19681                                     -                                   1835K                                  22.5G                                   22.4G                                    0%                                 xxxtroker
 4469                                     -                                   4728K                                  15.2G                                      0K                                    0%                                 kjournald
 4475                                     -                                   4716K                                  14.9G                                      0K                                    0%                                 kjournald
 2401                                     -                                    588K                                  11.4G                                      0K                                    0%                                 kjournald
 8652                                     -                                    7.0G                                   2.6G                                    1.3G                                    0%                                 k6gagent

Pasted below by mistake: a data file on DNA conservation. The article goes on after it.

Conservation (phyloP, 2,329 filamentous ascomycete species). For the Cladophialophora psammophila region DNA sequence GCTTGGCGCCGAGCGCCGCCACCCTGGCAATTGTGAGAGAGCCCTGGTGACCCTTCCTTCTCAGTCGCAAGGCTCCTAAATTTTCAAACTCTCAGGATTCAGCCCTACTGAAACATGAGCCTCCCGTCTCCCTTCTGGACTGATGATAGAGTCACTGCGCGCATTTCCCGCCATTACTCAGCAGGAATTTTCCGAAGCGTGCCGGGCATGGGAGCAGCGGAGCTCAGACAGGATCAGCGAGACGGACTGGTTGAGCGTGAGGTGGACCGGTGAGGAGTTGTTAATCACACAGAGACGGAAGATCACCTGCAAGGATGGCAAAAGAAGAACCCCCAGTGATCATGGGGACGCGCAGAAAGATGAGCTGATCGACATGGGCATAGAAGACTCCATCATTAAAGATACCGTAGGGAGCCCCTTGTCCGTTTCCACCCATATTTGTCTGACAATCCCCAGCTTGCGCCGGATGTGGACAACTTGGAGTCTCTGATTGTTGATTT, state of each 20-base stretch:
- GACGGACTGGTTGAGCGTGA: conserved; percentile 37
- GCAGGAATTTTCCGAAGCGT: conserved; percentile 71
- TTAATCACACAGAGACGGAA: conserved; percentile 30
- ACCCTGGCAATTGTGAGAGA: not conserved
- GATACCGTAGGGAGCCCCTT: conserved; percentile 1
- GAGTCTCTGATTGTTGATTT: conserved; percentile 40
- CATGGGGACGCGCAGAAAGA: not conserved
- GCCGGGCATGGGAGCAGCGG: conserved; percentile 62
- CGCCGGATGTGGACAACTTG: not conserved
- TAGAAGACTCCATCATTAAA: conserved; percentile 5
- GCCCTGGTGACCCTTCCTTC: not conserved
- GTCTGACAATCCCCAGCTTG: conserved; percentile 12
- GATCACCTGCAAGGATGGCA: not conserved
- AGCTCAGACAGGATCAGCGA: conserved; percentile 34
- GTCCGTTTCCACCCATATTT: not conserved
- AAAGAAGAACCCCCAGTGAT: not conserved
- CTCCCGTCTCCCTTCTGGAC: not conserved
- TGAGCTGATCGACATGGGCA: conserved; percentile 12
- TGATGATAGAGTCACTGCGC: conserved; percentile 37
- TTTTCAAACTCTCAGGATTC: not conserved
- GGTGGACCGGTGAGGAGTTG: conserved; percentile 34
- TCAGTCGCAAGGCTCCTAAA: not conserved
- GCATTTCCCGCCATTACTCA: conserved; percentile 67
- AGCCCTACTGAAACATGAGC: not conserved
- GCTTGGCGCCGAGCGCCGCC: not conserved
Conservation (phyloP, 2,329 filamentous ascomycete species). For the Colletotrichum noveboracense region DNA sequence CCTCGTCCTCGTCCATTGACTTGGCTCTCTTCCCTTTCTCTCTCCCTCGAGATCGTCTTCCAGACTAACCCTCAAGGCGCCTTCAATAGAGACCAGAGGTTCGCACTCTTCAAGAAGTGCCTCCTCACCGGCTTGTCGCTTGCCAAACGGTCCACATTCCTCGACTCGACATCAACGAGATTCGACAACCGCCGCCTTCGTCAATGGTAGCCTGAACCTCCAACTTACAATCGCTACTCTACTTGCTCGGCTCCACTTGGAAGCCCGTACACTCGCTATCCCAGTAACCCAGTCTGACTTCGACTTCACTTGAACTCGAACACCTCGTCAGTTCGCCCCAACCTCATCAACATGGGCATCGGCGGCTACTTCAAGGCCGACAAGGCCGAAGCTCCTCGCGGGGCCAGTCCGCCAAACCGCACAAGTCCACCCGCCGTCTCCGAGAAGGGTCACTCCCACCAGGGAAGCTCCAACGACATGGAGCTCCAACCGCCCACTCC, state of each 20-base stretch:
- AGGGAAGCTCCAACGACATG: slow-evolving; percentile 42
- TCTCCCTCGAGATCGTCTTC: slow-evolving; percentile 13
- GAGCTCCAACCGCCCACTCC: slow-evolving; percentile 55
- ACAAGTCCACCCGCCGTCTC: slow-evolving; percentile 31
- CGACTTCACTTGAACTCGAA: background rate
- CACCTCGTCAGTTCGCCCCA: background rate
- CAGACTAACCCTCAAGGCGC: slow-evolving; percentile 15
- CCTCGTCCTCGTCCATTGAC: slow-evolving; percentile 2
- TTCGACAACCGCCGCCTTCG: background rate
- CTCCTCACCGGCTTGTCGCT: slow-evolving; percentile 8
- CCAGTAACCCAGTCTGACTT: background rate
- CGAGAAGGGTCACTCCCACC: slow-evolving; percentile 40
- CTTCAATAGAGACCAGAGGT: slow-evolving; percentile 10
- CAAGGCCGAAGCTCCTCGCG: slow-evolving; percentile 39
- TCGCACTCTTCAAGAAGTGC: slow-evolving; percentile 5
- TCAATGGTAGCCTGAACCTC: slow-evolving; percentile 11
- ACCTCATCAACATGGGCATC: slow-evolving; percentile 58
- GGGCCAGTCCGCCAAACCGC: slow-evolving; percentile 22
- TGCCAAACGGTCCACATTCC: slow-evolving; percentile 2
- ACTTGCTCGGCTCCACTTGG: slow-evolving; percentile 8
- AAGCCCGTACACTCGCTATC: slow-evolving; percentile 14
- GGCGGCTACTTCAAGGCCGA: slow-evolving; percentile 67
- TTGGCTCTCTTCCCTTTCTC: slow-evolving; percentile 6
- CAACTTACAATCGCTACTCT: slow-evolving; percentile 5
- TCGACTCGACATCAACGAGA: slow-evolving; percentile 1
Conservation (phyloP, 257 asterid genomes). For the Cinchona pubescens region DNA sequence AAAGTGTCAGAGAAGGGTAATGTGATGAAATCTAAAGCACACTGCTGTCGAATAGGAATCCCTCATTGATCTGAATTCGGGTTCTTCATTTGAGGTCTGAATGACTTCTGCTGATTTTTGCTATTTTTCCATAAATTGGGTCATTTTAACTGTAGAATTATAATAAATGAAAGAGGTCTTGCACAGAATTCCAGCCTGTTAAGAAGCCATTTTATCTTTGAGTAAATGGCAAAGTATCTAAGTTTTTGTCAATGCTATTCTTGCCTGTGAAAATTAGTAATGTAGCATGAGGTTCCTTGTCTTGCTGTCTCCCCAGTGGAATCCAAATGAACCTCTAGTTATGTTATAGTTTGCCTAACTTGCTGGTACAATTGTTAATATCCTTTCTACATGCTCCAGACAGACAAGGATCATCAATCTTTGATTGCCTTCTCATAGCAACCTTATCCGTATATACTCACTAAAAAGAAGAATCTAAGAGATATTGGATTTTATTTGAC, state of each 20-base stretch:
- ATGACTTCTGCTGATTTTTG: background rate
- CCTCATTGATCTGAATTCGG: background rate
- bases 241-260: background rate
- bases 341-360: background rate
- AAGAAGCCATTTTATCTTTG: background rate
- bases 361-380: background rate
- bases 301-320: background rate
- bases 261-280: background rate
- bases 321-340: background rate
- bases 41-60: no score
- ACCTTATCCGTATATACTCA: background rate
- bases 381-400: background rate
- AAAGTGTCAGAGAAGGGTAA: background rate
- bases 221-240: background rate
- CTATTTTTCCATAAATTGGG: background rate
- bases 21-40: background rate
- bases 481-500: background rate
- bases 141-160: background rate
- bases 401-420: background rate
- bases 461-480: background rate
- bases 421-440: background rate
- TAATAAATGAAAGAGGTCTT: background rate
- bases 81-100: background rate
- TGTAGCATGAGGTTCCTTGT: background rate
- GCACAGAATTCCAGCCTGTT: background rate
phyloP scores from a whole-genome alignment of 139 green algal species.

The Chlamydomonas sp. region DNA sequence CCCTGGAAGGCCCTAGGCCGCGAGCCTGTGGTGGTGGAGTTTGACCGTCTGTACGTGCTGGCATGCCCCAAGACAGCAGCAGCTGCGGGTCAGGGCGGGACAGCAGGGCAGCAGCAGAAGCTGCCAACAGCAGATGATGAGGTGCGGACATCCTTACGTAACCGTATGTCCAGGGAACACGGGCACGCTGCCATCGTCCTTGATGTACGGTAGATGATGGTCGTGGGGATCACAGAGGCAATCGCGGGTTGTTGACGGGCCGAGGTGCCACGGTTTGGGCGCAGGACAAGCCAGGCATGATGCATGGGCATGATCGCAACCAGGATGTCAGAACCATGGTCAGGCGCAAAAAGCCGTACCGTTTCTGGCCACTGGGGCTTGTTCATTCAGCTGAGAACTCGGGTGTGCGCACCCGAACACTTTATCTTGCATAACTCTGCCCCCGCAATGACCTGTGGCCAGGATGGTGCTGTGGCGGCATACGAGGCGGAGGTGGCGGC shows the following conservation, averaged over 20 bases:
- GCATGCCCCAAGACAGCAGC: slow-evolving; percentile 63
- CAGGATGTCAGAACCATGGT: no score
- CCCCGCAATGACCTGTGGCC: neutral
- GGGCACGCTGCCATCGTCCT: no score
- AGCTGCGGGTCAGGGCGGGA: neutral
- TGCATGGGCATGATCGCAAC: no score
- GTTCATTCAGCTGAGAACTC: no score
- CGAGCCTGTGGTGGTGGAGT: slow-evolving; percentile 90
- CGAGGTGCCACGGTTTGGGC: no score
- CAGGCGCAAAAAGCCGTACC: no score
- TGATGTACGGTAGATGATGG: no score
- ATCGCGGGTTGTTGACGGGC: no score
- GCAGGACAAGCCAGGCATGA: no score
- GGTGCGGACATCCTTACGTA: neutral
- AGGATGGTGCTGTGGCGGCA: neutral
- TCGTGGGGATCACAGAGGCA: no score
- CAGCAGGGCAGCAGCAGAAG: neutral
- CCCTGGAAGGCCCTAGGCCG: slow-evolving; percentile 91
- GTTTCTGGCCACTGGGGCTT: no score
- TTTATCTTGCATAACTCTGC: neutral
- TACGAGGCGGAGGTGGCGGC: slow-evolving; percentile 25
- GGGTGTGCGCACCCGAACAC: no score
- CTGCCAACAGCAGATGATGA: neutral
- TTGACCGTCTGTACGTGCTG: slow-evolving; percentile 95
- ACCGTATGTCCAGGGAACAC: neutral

26093                                     -                                    9.5G                                     0K                                      0K                                    0%                                 bpbkar
...

And atop with option -c.

  PID   TID S  DSK COMMAND-LINE (horizontal scroll with <- and -> keys)                                                                                                                                                                            1/405
    1     - S  97% init [3]
 6513     - S   1% crond
 8842     - S   1% xxzmuc0 -m XXX
 6296     - S   0% /usr/sbin/sshd
 4463     - S   0% kjournald
19681     - S   0% xxxtroker XXX
 4469     - S   0% kjournald
 4475     - S   0% kjournald
 2401     - S   0% kjournald
 8652     - S   0% /opt/IBM/ITM/lx8266/6g/bin/k6gagent
26093     - S   0% bpbkar -r 2678400 -ru root -dt 0 -to 0 -clnt ...
...

So what I can see is that init has written 17 Terabytes of data onto the disk which seems a lot. However I have no idea how to find out what is causing this. I was of the opinion that Linux is using cache to speed up disk operations but gives it back when processes are needing it and that it is not possible to kill off a server with cache.

We are on "Red Hat Enterprise Linux Server release 5.5 (Tikanga)" Linux delirium 2.6.18-194.26.1.el5 #1 SMP Fri Oct 29 14:21:16 EDT 2010 x86_64 x86_64 x86_64 GNU/Linux.